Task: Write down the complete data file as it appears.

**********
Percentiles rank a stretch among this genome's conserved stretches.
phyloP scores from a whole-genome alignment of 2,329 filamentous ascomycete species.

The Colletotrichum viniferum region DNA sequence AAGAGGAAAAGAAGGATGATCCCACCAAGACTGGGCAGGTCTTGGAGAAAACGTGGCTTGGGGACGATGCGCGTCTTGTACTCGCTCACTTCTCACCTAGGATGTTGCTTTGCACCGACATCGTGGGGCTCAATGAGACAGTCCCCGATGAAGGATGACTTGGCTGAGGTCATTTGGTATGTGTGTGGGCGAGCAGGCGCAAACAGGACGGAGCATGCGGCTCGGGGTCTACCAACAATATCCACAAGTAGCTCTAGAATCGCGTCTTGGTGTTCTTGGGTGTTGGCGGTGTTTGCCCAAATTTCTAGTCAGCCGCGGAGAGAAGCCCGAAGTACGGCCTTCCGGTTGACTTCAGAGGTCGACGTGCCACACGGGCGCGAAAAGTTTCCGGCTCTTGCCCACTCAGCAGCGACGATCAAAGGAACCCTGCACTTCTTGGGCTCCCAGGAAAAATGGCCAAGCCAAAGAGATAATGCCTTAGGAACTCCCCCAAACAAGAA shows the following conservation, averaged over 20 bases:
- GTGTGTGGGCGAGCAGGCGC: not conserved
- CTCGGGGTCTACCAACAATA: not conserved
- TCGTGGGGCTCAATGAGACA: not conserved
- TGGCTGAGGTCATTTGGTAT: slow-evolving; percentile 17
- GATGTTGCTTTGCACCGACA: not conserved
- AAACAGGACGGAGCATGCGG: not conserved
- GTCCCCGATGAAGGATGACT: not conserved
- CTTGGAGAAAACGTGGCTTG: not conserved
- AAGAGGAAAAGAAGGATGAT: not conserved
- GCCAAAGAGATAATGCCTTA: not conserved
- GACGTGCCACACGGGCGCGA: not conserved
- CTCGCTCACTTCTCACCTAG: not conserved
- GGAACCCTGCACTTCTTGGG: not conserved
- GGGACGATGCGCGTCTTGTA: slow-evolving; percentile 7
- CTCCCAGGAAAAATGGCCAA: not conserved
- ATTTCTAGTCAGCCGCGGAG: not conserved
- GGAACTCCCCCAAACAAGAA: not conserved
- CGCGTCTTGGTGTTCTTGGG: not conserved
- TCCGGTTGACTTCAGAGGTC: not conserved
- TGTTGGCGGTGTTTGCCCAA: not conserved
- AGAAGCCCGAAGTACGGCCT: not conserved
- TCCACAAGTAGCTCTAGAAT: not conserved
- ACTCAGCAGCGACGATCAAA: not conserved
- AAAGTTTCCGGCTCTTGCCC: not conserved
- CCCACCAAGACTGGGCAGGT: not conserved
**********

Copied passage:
Percentiles rank a stretch among this genome's conserved stretches.
phyloP scores from a whole-genome alignment of 2,329 filamentous ascomycete species.

The Colletotrichum viniferum region DNA sequence AAGAGGAAAAGAAGGATGATCCCACCAAGACTGGGCAGGTCTTGGAGAAAACGTGGCTTGGGGACGATGCGCGTCTTGTACTCGCTCACTTCTCACCTAGGATGTTGCTTTGCACCGACATCGTGGGGCTCAATGAGACAGTCCCCGATGAAGGATGACTTGGCTGAGGTCATTTGGTATGTGTGTGGGCGAGCAGGCGCAAACAGGACGGAGCATGCGGCTCGGGGTCTACCAACAATATCCACAAGTAGCTCTAGAATCGCGTCTTGGTGTTCTTGGGTGTTGGCGGTGTTTGCCCAAATTTCTAGTCAGCCGCGGAGAGAAGCCCGAAGTACGGCCTTCCGGTTGACTTCAGAGGTCGACGTGCCACACGGGCGCGAAAAGTTTCCGGCTCTTGCCCACTCAGCAGCGACGATCAAAGGAACCCTGCACTTCTTGGGCTCCCAGGAAAAATGGCCAAGCCAAAGAGATAATGCCTTAGGAACTCCCCCAAACAAGAA shows the following conservation, averaged over 20 bases:
- GTGTGTGGGCGAGCAGGCGC: not conserved
- CTCGGGGTCTACCAACAATA: not conserved
- TCGTGGGGCTCAATGAGACA: not conserved
- TGGCTGAGGTCATTTGGTAT: slow-evolving; percentile 17
- GATGTTGCTTTGCACCGACA: not conserved
- AAACAGGACGGAGCATGCGG: not conserved
- GTCCCCGATGAAGGATGACT: not conserved
- CTTGGAGAAAACGTGGCTTG: not conserved
- AAGAGGAAAAGAAGGATGAT: not conserved
- GCCAAAGAGATAATGCCTTA: not conserved
- GACGTGCCACACGGGCGCGA: not conserved
- CTCGCTCACTTCTCACCTAG: not conserved
- GGAACCCTGCACTTCTTGGG: not conserved
- GGGACGATGCGCGTCTTGTA: slow-evolving; percentile 7
- CTCCCAGGAAAAATGGCCAA: not conserved
- ATTTCTAGTCAGCCGCGGAG: not conserved
- GGAACTCCCCCAAACAAGAA: not conserved
- CGCGTCTTGGTGTTCTTGGG: not conserved
- TCCGGTTGACTTCAGAGGTC: not conserved
- TGTTGGCGGTGTTTGCCCAA: not conserved
- AGAAGCCCGAAGTACGGCCT: not conserved
- TCCACAAGTAGCTCTAGAAT: not conserved
- ACTCAGCAGCGACGATCAAA: not conserved
- AAAGTTTCCGGCTCTTGCCC: not conserved
- CCCACCAAGACTGGGCAGGT: not conserved